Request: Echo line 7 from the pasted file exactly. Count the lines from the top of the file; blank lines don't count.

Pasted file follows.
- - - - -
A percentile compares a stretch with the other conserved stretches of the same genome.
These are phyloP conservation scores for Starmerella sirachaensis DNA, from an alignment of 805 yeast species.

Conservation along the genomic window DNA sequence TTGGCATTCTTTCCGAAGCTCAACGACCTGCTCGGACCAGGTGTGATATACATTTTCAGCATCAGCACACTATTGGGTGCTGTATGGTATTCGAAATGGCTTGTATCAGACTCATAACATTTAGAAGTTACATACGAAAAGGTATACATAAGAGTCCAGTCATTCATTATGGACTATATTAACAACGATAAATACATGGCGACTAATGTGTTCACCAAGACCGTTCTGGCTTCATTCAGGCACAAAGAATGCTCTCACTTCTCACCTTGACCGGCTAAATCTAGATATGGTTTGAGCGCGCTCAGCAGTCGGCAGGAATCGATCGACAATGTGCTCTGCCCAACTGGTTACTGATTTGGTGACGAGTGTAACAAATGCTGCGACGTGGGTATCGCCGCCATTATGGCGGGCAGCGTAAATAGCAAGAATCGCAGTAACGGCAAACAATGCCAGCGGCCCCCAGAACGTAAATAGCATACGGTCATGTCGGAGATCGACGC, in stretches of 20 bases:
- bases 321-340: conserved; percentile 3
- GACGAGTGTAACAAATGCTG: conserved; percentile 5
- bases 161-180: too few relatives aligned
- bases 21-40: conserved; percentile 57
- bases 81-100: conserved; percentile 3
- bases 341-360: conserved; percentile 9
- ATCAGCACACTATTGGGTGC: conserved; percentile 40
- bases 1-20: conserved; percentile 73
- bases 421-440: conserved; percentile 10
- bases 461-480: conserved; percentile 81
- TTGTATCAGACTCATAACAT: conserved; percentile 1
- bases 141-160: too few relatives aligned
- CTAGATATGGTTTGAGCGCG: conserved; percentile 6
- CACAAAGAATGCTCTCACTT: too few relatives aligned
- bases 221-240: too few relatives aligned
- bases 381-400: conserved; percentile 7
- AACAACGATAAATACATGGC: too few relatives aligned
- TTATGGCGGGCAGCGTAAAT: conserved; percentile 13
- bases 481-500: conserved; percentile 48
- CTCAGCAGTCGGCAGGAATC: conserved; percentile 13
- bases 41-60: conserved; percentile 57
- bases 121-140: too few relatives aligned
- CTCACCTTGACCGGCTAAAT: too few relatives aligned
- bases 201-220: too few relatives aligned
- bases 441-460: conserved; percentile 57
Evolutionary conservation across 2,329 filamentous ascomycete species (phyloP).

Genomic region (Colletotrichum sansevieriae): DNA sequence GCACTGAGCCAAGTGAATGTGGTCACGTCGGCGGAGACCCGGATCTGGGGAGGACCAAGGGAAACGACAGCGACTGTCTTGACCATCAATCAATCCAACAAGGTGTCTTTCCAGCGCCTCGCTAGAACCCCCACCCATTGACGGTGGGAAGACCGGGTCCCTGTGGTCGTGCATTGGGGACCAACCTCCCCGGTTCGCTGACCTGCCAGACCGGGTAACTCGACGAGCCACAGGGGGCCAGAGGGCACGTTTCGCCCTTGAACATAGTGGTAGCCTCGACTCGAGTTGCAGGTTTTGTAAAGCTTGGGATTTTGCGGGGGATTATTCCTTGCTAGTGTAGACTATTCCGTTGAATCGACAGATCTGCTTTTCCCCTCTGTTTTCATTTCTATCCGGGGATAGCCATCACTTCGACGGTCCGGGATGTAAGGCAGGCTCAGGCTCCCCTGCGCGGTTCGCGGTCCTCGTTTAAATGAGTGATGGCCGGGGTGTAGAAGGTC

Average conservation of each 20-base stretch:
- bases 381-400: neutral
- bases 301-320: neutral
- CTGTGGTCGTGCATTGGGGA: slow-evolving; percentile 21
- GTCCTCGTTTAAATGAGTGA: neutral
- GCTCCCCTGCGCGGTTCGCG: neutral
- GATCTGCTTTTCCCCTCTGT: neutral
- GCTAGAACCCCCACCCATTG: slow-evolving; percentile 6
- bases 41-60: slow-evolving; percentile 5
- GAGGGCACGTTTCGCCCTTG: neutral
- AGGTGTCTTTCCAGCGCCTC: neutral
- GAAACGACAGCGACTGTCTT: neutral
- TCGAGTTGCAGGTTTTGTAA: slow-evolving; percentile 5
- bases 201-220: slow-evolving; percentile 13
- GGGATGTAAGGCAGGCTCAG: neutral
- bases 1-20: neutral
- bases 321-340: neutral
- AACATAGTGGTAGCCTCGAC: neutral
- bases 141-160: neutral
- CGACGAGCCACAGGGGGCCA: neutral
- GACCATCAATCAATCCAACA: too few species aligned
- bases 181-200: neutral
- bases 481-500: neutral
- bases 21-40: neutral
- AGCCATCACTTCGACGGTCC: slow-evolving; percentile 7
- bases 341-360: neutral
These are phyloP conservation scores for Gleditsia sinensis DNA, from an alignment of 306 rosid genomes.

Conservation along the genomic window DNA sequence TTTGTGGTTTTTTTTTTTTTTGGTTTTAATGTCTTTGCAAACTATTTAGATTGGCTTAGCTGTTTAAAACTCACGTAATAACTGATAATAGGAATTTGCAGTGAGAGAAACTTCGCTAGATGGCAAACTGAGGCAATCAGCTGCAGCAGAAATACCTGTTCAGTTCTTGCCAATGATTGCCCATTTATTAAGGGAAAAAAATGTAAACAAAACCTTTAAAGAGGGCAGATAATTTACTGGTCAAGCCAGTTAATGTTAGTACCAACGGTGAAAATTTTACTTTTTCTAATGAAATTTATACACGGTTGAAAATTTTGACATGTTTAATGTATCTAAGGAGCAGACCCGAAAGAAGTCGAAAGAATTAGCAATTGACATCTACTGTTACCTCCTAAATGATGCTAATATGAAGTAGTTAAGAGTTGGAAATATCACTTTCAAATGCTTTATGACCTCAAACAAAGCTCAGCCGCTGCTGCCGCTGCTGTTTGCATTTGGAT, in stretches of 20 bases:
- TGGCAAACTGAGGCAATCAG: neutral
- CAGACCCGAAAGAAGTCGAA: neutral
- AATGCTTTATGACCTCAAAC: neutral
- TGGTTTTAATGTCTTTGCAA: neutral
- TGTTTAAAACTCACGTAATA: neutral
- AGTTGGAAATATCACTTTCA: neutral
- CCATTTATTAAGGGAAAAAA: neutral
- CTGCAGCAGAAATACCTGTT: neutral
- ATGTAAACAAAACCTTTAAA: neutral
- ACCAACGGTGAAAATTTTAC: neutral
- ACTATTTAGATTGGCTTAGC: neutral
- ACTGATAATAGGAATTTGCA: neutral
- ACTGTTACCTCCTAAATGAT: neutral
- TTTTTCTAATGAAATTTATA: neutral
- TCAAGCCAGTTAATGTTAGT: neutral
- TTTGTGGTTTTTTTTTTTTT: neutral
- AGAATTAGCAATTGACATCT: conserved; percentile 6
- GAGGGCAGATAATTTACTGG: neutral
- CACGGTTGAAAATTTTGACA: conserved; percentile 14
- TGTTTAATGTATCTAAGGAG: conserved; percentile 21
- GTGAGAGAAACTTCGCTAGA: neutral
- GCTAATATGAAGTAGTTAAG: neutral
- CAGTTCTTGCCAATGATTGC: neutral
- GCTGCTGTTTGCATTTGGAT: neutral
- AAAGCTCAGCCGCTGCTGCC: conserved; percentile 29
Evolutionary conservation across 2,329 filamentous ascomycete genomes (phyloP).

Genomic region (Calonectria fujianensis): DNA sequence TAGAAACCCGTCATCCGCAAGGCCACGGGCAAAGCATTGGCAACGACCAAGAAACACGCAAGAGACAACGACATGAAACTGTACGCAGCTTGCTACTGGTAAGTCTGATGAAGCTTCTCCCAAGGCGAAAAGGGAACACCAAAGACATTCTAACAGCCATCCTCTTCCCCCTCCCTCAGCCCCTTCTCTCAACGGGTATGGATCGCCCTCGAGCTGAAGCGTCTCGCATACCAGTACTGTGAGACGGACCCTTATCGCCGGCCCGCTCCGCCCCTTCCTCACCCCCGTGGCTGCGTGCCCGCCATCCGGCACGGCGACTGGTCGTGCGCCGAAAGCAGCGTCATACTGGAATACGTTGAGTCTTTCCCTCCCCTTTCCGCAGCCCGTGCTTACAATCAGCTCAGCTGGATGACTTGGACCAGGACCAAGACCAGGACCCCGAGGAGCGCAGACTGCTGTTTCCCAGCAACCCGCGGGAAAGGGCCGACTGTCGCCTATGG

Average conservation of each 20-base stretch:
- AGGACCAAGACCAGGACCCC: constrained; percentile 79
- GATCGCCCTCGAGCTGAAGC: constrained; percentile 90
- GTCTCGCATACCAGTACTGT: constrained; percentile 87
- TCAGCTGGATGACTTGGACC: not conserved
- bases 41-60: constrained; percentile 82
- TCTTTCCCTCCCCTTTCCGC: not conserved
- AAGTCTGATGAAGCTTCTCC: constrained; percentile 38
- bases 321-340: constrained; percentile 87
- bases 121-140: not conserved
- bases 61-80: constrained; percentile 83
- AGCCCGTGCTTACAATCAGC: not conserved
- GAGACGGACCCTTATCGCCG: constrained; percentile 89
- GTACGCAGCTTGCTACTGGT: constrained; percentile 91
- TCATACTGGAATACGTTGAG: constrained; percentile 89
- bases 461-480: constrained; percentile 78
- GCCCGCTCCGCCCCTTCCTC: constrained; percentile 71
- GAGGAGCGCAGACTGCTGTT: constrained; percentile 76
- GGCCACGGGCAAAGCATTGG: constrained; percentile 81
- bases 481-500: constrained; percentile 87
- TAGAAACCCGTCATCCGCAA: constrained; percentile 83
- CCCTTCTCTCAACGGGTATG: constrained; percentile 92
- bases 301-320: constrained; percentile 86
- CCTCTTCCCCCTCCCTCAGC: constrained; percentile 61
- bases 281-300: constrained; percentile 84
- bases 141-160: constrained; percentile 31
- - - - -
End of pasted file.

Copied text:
- bases 21-40: conserved; percentile 57